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Beyond the Lamborghini: Paycheck Protection Program Fraud

Paycheck Protection Program Fraud

On March 20, 2020, during the COVID-19 pandemic, the Paycheck Protection Program ("PPP") was created as a part of the Coronavirus Aid, Relief, and Economic Security ("CARES") Act to provide pertinent financial relief for small businesses affected by the crisis. The program is directly administered by the Small Business Association ("SBA") and consists of a government-guaranteed loan specifically designed to incentivize small businesses to keep their employees on payroll. Businesses must meet eligibility requirements to qualify for a loan, and the SBA forgives loans only if the business meets all employee retention criteria and uses the funds for eligible expenses. More

A Brief History of the False Claims Act

A Brief History of the False Claims Act

The False Claims Act originated out of the Civil War as a result of the Union Army’s transactions with unscrupulous companies that provided supplies for battle. These companies, recognizing that their products were in high demand during wartime, and seeing little possibility for accountability, intentionally sold substandard goods at high prices, and often sent less than what was ordered and paid for. Reports of moth-eaten blankets, shoddily constructed shoes, old and diseased horses, and guns missing from their crates began to pop up all over the battlefields of the United States, and the federal government quickly intervened. More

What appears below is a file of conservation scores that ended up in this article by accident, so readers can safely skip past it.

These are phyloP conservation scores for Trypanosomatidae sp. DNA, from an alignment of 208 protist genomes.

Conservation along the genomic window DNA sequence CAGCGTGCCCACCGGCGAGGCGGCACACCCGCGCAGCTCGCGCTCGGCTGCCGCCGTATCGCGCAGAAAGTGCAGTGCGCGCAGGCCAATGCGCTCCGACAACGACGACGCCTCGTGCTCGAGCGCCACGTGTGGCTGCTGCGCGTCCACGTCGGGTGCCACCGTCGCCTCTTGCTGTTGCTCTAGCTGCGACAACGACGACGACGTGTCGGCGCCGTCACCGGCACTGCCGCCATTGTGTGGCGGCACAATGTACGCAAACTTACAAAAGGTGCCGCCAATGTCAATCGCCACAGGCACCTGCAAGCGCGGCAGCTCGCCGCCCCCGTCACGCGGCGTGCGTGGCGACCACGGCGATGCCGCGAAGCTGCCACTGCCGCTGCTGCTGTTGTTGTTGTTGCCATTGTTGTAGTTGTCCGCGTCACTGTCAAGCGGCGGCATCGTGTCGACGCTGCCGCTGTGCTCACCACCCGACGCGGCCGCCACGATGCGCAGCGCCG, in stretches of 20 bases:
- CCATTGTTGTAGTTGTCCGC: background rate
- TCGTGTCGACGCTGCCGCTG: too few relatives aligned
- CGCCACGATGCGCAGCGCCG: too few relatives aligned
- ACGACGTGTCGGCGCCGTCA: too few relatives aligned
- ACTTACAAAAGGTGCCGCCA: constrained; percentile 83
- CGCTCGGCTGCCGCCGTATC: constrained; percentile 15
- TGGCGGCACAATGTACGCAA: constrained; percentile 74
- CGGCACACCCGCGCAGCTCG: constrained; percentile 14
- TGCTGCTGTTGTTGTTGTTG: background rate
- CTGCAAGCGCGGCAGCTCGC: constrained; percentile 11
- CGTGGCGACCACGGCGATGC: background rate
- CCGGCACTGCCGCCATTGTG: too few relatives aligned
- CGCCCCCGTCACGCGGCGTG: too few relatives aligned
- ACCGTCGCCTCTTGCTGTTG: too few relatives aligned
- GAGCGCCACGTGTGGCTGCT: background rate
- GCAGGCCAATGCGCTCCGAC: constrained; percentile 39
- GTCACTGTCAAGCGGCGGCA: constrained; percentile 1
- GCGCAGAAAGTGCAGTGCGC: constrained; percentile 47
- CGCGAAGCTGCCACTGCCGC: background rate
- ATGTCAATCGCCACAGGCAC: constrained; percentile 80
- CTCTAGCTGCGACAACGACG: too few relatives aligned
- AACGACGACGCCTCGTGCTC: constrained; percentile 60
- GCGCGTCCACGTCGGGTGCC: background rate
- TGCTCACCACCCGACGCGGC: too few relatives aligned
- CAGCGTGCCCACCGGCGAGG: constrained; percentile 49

An Overview of HUBZone Fraud and the False Claims Act

What is a HUBZone? 

"HUBZones," or "historically underutilized business zones," are the result of a program administered by the Small Business Administration ("SBA") that seeks to provide employment opportunities and economic development in areas that need it most. In order to qualify as a HUBZone business, companies must meet the following criteria: More

Whistleblower Confidentiality: What You Need To Know

Whistleblower Confidentiality

Given the potential for retaliation from their employers and others, whistleblowers often understandably express concerns about protecting their identity when reporting potential wrongdoing. While whistleblowers file False Claims Act complaints under seal, which protects the whistleblowers' confidentiality for at least 60 days, it is very likely that, sooner or later, whistleblowers' identities will be made public. If the Government intervenes in a False Claims Act case, the seal will be lifted and the whistleblower's allegations will become publicly available. Similarly, if the Government declines to intervene in a False Claims Act case, and the whistleblower decides to continue to prosecute the case without Government involvement, the seal will be lifted, again making the whistleblowers' allegations public. More

Upcoding & Unbundling In Healthcare Fraud

What Is Upcoding?

"Upcoding" occurs when a healthcare provider knowingly submits a claim with an incorrect billing code in order to increase reimbursement. A healthcare provider can do this by submitting Current Procedural Terminology (CPT) codes for lengthier, more expensive, or more serious procedures, equipment, or diagnoses than actually provided. For example, if a physician exaggerates the severity of their patient's condition in order to increase billings, that would be considered upcoding. Likewise, if a patient receives a brief consultation from a nurse, but the provider submits a claim for a higher cost consultation with a doctor, that would also be considered upcoding. More